National Police Foundation hosts conference on police body-worn cameras

Dr. Cynthia Lum, Professor of Criminology, Law and Society and Director of the Center for Evidence-Based Crime Policy at George Mason University and National Police Foundation Board Member, provides an overview of current research findings on police body-worn cameras.

The National Police Foundation (NPF) recently hosted a one-day conference: “Police Body Cameras: What Have We Learned Over 10 Years of Deployment?” The purpose of the conference was to share police body-worn camera research findings with practitioners, as well as to hear directly from practitioners whose agencies have deployed the technology and what challenges and opportunities body cameras bring to their agencies and communities.

The conference featured several presentations from researchers, including a presentation by Dr. Cynthia Lum, Professor of Criminology, Law and Society at George Mason University, on an overview of current police body camera literature and findings. In addition, Sean Goodison, Police Executive Research Forum, Daniel Lawrence, Urban Institute, and Kalani Johnson, National Police Foundation, presented on findings from three recent Arnold Ventures studies that have examined how body cameras affect citizen satisfaction with police encounters and implications for law enforcement. David Makin, Washington State University, also presented on whether BWCs capture a true picture of events, providing an overview of research synthesized by the Johns Hopkins Applied Physics lab, which has shown that different people view body camera recordings in idiosyncratic ways and that reliance on video recordings may not provide a full or accurate presentation of an event.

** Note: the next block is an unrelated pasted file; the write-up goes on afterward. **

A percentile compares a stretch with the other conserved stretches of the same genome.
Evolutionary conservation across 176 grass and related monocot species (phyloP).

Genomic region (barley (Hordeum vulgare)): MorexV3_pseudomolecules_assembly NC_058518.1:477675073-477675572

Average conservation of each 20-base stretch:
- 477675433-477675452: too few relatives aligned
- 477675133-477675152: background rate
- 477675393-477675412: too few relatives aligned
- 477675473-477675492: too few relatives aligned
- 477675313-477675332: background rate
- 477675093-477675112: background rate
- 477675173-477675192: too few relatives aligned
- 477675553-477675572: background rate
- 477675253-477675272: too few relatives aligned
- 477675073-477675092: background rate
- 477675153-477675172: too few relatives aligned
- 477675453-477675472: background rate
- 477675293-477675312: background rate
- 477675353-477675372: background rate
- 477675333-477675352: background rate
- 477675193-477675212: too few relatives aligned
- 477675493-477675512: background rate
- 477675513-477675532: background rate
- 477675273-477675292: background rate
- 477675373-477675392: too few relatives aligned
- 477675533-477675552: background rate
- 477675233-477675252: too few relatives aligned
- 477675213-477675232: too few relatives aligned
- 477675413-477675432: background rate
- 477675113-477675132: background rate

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Now available: 2019 Annual Report

The National Police Foundation’s 2019 Annual Report is now available. The report highlights the work the Foundation is doing in four key areas: harnessing the power of science to advance policing, encouraging responsible innovation, protecting the protectors and those they serve, and strengthening trust between police and communities to keep communities safe. Click here to view the report. A digital version of the report can be found at: www.npfannualreport.org.

Best-selling author highlights multiple National Police Foundation policing experiments in his most recent book

As 2019 comes to a close, we find ourselves reflecting on the impact we’ve had throughout the year and contemplating what more we can accomplish in the new year. This year, we were honored to see several of the National Police Foundation’s historic policing experiments highlighted in Malcolm Gladwell’s book, Talking to Strangers: What We Should Know About the People We Don’t Know.

In the book, Gladwell describes our efforts to engage with strangers in various contexts in society. As he puts it, “In all of these cases, the parties involved relied on a set of strategies to translate one another’s word and intentions. And, in each case something went very wrong.” Gladwell uses case studies to examine the strategies that motivated or guided each interaction and questions their origins and effectiveness.